from “Memories of Old Angelica” by McGillivray - Berndt
Contributed by Carol Paska


Zachow is located in the township of Angelica, Shawano County, Wisconsin. The following history is retyped from an article recorded by Henry G. Dirks, a onetime resident of Zachow. Mr. Dirks obtained his information from Elmer Zernicke and Harry Hoefs, both lifelong residents of Zachow.

In 1890, the late Fred Braumschreiber started a general store on a crossroad about one mile North of the present site of Zachow. His store also served as a post office, and he named the post office after his little daughter Nayda. After the mail arrived at Nayda from Green Bay via Pulaski, it was shuttled between Nayda and Bonduel by crews of the late Martin Zernicke. The early settlers had to come to these post offices to pick up their mail as there was no rural mail delivery.

Nayda is now the Mrs. Nayda Stiede, and currently lives at 304 W. Richmond Street, Shawano Wisconsin.

The Chicago and Northwestern Railroad in 1903 extended their line from Green Bay to Eland Junction. The clearing of the right of way and grading of the bed went to a contractor by the name of Alfred Lynn, and all the work was done with horses and manpower. After train service was established, Mr. Braumschreiber moved his business near the depot, which was then called Netley. The land surrounding Netley was owned by the late Martin Zernicke and Bernard Reinke.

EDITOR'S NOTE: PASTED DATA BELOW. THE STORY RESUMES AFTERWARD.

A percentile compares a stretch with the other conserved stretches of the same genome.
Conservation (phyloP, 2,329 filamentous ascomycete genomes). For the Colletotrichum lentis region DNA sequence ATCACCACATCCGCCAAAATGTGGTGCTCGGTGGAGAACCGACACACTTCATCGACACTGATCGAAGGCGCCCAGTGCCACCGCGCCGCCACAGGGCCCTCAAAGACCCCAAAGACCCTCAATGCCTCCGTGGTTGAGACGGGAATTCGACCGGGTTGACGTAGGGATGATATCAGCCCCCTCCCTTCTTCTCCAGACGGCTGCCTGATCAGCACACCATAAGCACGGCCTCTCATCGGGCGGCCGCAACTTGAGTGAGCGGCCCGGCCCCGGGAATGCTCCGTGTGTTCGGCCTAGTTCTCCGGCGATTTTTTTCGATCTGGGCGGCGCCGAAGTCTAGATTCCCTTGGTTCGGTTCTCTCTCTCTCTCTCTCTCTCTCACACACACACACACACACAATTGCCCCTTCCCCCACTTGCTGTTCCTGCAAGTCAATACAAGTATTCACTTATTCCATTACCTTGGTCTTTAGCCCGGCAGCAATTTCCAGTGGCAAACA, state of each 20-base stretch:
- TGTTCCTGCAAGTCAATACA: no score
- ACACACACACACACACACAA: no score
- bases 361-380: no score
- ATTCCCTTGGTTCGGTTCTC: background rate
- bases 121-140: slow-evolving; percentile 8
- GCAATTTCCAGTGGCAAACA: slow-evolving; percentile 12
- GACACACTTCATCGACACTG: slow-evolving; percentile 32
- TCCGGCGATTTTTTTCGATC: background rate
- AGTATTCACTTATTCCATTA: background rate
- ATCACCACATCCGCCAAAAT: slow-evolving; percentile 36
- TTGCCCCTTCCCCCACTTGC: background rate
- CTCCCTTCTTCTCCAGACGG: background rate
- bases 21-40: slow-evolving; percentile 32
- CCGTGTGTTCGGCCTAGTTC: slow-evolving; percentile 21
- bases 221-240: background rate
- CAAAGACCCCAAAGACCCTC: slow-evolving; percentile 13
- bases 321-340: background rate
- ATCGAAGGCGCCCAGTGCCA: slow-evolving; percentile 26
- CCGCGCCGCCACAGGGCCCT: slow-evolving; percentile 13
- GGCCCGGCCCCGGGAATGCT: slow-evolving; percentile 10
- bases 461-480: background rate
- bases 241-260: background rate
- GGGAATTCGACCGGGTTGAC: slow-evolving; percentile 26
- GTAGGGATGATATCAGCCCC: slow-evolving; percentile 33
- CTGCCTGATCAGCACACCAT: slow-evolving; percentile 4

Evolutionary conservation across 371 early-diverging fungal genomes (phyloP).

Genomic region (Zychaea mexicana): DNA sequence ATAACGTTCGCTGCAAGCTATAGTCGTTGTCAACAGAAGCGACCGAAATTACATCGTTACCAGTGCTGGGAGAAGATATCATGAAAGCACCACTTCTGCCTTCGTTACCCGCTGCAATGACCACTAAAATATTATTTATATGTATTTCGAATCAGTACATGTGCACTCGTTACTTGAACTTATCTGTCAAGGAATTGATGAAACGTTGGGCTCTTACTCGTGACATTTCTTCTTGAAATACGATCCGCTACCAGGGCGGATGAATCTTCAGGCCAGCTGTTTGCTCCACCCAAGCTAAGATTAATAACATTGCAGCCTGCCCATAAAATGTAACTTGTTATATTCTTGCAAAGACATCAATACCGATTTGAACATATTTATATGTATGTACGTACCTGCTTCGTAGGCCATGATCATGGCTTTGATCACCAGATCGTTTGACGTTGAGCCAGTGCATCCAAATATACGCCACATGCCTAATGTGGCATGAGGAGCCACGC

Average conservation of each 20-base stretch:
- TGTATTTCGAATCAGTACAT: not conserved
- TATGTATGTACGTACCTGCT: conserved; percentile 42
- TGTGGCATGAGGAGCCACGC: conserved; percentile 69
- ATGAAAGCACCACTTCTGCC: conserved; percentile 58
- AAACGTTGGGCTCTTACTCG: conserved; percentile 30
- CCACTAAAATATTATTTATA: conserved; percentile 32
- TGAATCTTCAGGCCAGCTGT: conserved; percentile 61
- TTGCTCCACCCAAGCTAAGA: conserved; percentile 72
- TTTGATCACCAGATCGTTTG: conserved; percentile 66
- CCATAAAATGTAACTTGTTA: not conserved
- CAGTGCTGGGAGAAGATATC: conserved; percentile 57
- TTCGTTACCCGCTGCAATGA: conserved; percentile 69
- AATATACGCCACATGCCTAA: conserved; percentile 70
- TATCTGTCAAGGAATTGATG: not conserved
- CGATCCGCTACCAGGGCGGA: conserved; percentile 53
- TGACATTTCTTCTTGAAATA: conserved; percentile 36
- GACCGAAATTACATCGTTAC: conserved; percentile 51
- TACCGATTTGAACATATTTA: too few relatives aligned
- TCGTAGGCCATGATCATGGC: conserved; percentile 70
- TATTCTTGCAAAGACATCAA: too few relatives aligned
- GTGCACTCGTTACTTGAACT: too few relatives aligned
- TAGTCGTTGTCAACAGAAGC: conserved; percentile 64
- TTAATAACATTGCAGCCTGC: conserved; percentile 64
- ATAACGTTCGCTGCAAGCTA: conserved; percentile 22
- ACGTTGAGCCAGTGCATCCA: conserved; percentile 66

The first cheese factory in the area was located just West of Zachow in the Southwest corner of the intersection of County Highway F and the Zachow Main Street. It was established in 1886 and was owned and operated by the late Wallace Mills. The cheese as well as other farm produce from the area was hauled to Green Bay, a distance of 25 miles. Most of the produce was hauled by horse and wagon, but as late as 1890 oxen were still used. The two-day trip was frequently made on foot and any supplies then had to be carried on the travelers’ backs.

In 1900 the Zion Lutheran Church was built half way between the original site of Nayda and the new location of Netley. This congregation was first served by the late Reverend Kannies. The present pastor serving the congregation is Reverend Claussen of Cecil.